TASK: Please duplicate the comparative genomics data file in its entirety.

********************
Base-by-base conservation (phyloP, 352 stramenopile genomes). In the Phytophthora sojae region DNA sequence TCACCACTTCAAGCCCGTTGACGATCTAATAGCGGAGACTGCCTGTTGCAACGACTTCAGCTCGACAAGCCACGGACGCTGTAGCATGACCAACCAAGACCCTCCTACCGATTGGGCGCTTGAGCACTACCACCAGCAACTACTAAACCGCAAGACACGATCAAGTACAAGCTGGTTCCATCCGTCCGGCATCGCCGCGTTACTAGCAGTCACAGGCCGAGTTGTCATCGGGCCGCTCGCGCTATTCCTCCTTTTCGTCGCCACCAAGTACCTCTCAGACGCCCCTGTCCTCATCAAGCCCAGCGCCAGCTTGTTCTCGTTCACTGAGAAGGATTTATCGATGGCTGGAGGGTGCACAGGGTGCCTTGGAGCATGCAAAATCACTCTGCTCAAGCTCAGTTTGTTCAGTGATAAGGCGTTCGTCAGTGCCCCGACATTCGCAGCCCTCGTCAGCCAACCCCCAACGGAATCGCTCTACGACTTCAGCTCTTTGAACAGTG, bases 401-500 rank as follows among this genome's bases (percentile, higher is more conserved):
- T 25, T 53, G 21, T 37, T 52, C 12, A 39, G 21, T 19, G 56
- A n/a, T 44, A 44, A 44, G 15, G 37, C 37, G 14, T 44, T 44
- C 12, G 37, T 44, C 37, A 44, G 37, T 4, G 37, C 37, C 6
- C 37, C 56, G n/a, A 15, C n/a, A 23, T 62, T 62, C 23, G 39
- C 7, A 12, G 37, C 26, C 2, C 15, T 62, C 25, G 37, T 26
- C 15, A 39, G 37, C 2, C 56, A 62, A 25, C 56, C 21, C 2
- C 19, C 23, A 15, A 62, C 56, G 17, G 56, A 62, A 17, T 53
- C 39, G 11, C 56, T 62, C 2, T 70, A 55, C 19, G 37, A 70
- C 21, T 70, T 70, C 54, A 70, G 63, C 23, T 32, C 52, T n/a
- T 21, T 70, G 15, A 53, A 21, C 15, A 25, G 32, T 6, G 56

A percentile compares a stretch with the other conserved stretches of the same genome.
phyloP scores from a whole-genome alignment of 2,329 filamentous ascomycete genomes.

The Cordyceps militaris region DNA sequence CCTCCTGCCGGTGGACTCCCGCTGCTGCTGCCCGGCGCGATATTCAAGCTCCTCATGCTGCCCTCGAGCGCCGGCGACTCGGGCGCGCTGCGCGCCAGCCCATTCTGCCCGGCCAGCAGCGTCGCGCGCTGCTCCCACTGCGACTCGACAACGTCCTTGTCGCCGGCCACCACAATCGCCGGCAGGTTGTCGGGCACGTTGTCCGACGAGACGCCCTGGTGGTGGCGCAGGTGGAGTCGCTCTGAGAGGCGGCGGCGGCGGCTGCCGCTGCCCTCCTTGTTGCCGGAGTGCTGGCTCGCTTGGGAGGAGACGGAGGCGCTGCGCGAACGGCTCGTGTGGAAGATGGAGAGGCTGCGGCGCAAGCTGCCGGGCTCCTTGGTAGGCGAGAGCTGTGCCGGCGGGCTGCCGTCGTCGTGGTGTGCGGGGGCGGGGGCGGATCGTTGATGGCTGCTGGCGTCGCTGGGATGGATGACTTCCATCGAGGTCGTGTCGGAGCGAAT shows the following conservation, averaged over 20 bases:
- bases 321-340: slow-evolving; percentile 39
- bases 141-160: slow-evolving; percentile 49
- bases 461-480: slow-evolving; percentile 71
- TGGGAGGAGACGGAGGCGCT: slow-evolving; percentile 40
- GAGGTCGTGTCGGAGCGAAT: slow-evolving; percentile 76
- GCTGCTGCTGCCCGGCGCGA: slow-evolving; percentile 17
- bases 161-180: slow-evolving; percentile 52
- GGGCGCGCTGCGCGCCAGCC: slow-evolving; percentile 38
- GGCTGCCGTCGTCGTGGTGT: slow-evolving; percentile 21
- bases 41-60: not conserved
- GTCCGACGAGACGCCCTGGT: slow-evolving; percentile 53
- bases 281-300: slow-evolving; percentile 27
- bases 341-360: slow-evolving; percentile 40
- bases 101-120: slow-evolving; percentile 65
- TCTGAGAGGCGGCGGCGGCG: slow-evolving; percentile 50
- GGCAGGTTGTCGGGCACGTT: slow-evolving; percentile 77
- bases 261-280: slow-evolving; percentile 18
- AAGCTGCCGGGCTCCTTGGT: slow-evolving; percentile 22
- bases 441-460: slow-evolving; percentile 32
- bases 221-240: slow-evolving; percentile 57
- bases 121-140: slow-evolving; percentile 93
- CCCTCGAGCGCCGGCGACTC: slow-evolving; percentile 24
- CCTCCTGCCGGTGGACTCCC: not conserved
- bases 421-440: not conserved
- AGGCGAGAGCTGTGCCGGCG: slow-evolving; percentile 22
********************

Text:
Base-by-base conservation (phyloP, 352 stramenopile genomes). In the Phytophthora sojae region DNA sequence TCACCACTTCAAGCCCGTTGACGATCTAATAGCGGAGACTGCCTGTTGCAACGACTTCAGCTCGACAAGCCACGGACGCTGTAGCATGACCAACCAAGACCCTCCTACCGATTGGGCGCTTGAGCACTACCACCAGCAACTACTAAACCGCAAGACACGATCAAGTACAAGCTGGTTCCATCCGTCCGGCATCGCCGCGTTACTAGCAGTCACAGGCCGAGTTGTCATCGGGCCGCTCGCGCTATTCCTCCTTTTCGTCGCCACCAAGTACCTCTCAGACGCCCCTGTCCTCATCAAGCCCAGCGCCAGCTTGTTCTCGTTCACTGAGAAGGATTTATCGATGGCTGGAGGGTGCACAGGGTGCCTTGGAGCATGCAAAATCACTCTGCTCAAGCTCAGTTTGTTCAGTGATAAGGCGTTCGTCAGTGCCCCGACATTCGCAGCCCTCGTCAGCCAACCCCCAACGGAATCGCTCTACGACTTCAGCTCTTTGAACAGTG, bases 401-500 rank as follows among this genome's bases (percentile, higher is more conserved):
- T 25, T 53, G 21, T 37, T 52, C 12, A 39, G 21, T 19, G 56
- A n/a, T 44, A 44, A 44, G 15, G 37, C 37, G 14, T 44, T 44
- C 12, G 37, T 44, C 37, A 44, G 37, T 4, G 37, C 37, C 6
- C 37, C 56, G n/a, A 15, C n/a, A 23, T 62, T 62, C 23, G 39
- C 7, A 12, G 37, C 26, C 2, C 15, T 62, C 25, G 37, T 26
- C 15, A 39, G 37, C 2, C 56, A 62, A 25, C 56, C 21, C 2
- C 19, C 23, A 15, A 62, C 56, G 17, G 56, A 62, A 17, T 53
- C 39, G 11, C 56, T 62, C 2, T 70, A 55, C 19, G 37, A 70
- C 21, T 70, T 70, C 54, A 70, G 63, C 23, T 32, C 52, T n/a
- T 21, T 70, G 15, A 53, A 21, C 15, A 25, G 32, T 6, G 56

A percentile compares a stretch with the other conserved stretches of the same genome.
phyloP scores from a whole-genome alignment of 2,329 filamentous ascomycete genomes.

The Cordyceps militaris region DNA sequence CCTCCTGCCGGTGGACTCCCGCTGCTGCTGCCCGGCGCGATATTCAAGCTCCTCATGCTGCCCTCGAGCGCCGGCGACTCGGGCGCGCTGCGCGCCAGCCCATTCTGCCCGGCCAGCAGCGTCGCGCGCTGCTCCCACTGCGACTCGACAACGTCCTTGTCGCCGGCCACCACAATCGCCGGCAGGTTGTCGGGCACGTTGTCCGACGAGACGCCCTGGTGGTGGCGCAGGTGGAGTCGCTCTGAGAGGCGGCGGCGGCGGCTGCCGCTGCCCTCCTTGTTGCCGGAGTGCTGGCTCGCTTGGGAGGAGACGGAGGCGCTGCGCGAACGGCTCGTGTGGAAGATGGAGAGGCTGCGGCGCAAGCTGCCGGGCTCCTTGGTAGGCGAGAGCTGTGCCGGCGGGCTGCCGTCGTCGTGGTGTGCGGGGGCGGGGGCGGATCGTTGATGGCTGCTGGCGTCGCTGGGATGGATGACTTCCATCGAGGTCGTGTCGGAGCGAAT shows the following conservation, averaged over 20 bases:
- bases 321-340: slow-evolving; percentile 39
- bases 141-160: slow-evolving; percentile 49
- bases 461-480: slow-evolving; percentile 71
- TGGGAGGAGACGGAGGCGCT: slow-evolving; percentile 40
- GAGGTCGTGTCGGAGCGAAT: slow-evolving; percentile 76
- GCTGCTGCTGCCCGGCGCGA: slow-evolving; percentile 17
- bases 161-180: slow-evolving; percentile 52
- GGGCGCGCTGCGCGCCAGCC: slow-evolving; percentile 38
- GGCTGCCGTCGTCGTGGTGT: slow-evolving; percentile 21
- bases 41-60: not conserved
- GTCCGACGAGACGCCCTGGT: slow-evolving; percentile 53
- bases 281-300: slow-evolving; percentile 27
- bases 341-360: slow-evolving; percentile 40
- bases 101-120: slow-evolving; percentile 65
- TCTGAGAGGCGGCGGCGGCG: slow-evolving; percentile 50
- GGCAGGTTGTCGGGCACGTT: slow-evolving; percentile 77
- bases 261-280: slow-evolving; percentile 18
- AAGCTGCCGGGCTCCTTGGT: slow-evolving; percentile 22
- bases 441-460: slow-evolving; percentile 32
- bases 221-240: slow-evolving; percentile 57
- bases 121-140: slow-evolving; percentile 93
- CCCTCGAGCGCCGGCGACTC: slow-evolving; percentile 24
- CCTCCTGCCGGTGGACTCCC: not conserved
- bases 421-440: not conserved
- AGGCGAGAGCTGTGCCGGCG: slow-evolving; percentile 22